[17:4]  11 tn Grk “the work that you gave to me so that I may do it.”

[17:5]  12 tn Or “in your presence”; Grk “with yourself.” The use of παρά (para) twice in this verse looks back to the assertion in John 1:1 that the Word (the Λόγος [Logos], who became Jesus of Nazareth in 1:14) was with God (πρὸς τὸν θεόν, pro" ton qeon). Whatever else may be said, the statement in 17:5 strongly asserts the preexistence of Jesus Christ.

[17:5]  13 tn Grk “before the world was.” The word “created” is not in the Greek text but is implied.

[17:5]  sn It is important to note that although Jesus prayed for a return to the glory he had at the Father’s side before the world was created, he was not praying for a “de-incarnation.” His humanity which he took on at the incarnation (John 1:14) remains, though now glorified.

[17:6]  14 tn Or “made known,” “disclosed.”

[17:6]  15 tn Here “men” is retained as a translation for ἀνθρώποις (anqrwpoi") rather than the more generic “people” because in context it specifically refers to the eleven men Jesus had chosen as apostles (Judas had already departed, John 13:30). If one understands the referent here to be the broader group of Jesus’ followers that included both men and women, a translation like “to the people” should be used here instead.

[17:6]  16 tn Grk “Yours they were.”

[17:6]  17 tn Or “have kept.”

[17:7]  18 tn Or “they have come to know,” or “they have learned.”

[17:7]  19 tn Grk “all things.”

[17:8]  20 tn Grk And they.” The conjunction καί (kai, “and”) has not been translated here in keeping with the tendency of contemporary English style to use shorter sentences.

[17:8]  21 tn Or “received.”

[17:8]  22 tn The word “them” is not in the Greek text, but is implied. Direct objects were often omitted in Greek when clear from the context.

[17:8]  23 tn Or “truly.”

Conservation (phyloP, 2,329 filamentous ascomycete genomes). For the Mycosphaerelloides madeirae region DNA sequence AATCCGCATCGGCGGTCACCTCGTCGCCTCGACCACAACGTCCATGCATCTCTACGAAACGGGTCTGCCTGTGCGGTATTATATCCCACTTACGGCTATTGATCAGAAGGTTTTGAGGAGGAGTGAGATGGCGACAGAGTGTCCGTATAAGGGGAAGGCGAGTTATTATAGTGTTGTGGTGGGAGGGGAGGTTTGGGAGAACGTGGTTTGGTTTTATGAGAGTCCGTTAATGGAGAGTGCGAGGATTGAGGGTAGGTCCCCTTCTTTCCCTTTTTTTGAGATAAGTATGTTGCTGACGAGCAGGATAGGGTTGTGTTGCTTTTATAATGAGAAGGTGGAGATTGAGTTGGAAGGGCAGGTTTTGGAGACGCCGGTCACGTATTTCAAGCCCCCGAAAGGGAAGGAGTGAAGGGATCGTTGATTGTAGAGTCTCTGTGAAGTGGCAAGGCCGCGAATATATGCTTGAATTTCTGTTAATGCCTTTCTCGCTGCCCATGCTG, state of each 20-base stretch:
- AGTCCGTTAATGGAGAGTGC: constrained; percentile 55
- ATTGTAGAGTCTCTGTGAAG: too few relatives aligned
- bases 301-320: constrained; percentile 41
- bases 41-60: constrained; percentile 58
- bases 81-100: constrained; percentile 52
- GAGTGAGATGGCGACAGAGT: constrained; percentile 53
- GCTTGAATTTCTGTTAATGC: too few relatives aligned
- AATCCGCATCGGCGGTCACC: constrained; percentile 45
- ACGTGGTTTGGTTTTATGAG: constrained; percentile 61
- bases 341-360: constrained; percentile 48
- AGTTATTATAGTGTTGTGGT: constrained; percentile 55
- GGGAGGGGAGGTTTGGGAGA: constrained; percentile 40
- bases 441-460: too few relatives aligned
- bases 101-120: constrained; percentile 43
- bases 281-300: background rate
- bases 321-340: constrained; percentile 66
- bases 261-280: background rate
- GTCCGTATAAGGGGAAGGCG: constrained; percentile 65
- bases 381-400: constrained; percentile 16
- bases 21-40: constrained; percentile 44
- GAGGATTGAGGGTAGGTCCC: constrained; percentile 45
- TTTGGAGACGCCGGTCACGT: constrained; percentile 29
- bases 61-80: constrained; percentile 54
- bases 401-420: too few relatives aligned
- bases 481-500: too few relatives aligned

[17:8]  24 tn Or have come to know.”

[17:9]  25 tn Grk “I am asking.”

[17:9]  26 tn Grk “I am not asking.”

[17:9]  27 tn Or “because they are yours.”

[17:10]  28 tn Grk And all things.” The conjunction καί (kai, “and”) has not been translated here in keeping with the tendency of contemporary English style to use shorter sentences.

[17:10]  29 tn Or “Everything I have is yours.”

[17:10]  30 tn Or “everything you have is mine.”

[17:10]  31 tn Or “I have been honored among them.”

[17:10]  sn The theme of glory with which Jesus began this prayer in 17:1-5 now recurs. Jesus said that he had been glorified by his disciples, but in what sense was this true? Jesus had manifested his glory to them in all of the sign-miracles which he had performed, beginning with the miracle at the wedding feast in Cana (2:11). He could now say that he had been glorified by them in the light of what he had already said in vv. 7-8, that the disciples had come to know that he had come from the Father and been sent by the Father. He would, of course, be glorified by them further after the resurrection, as they carried on his ministry after his departure.

[17:11]  32 tn Grk And I.” The conjunction καί (kai, “and”) has not been translated here in keeping with the tendency of contemporary English style to use shorter sentences.

[17:11]  33 tn The context indicates that this should be translated as an adversative or contrastive conjunction.

[17:11]  34 tn Or “protect them”; Grk “keep them.”

[17:11]  35 tn Or “by your name.”

[17:11]  36 tn The second repetition of “one” is implied, and is supplied here for clarity.

[17:12]  37 tn Or “I protected them”; Grk “I kept them.”

[17:12]  38 tn Grk “and guarded them.”

[17:12]  39 tn Or “by your name.”

[17:12]  40 tn Grk And not one.” The conjunction καί (kai, “and”) has not been translated here in keeping with the tendency of contemporary English style to use shorter sentences.

[17:12]  41 tn Grk “the son of destruction” (a Semitic idiom for one appointed for destruction; here it is a reference to Judas).

[17:12]  sn The one destined to destruction refers to Judas. Clearly in John’s Gospel Judas is portrayed as a tool of Satan. He is described as “the devil” in 6:70. In 13:2 Satan put into Judas’ heart the idea of betraying Jesus, and 13:27 Satan himself entered Judas. Immediately after this Judas left the company of Jesus and the other disciples and went out into the realm of darkness (13:30). Cf. 2 Thess 2:3, where this same Greek phrase (“the son of destruction”; see tn above) is used to describe the man through whom Satan acts to rebel against God in the last days.

[17:12]  42 sn A possible allusion to Ps 41:9 or Prov 24:22 LXX. The exact passage is not specified here, but in John 13:18, Ps 41:9 is explicitly quoted by Jesus with reference to the traitor, suggesting that this is the passage to which Jesus refers here. The previous mention of Ps 41:9 in John 13:18 probably explains why the author felt no need for an explanatory parenthetical note here. It is also possible that the passage referred to here is Prov 24:22 LXX, where in the Greek text the phrase “son of destruction” appears.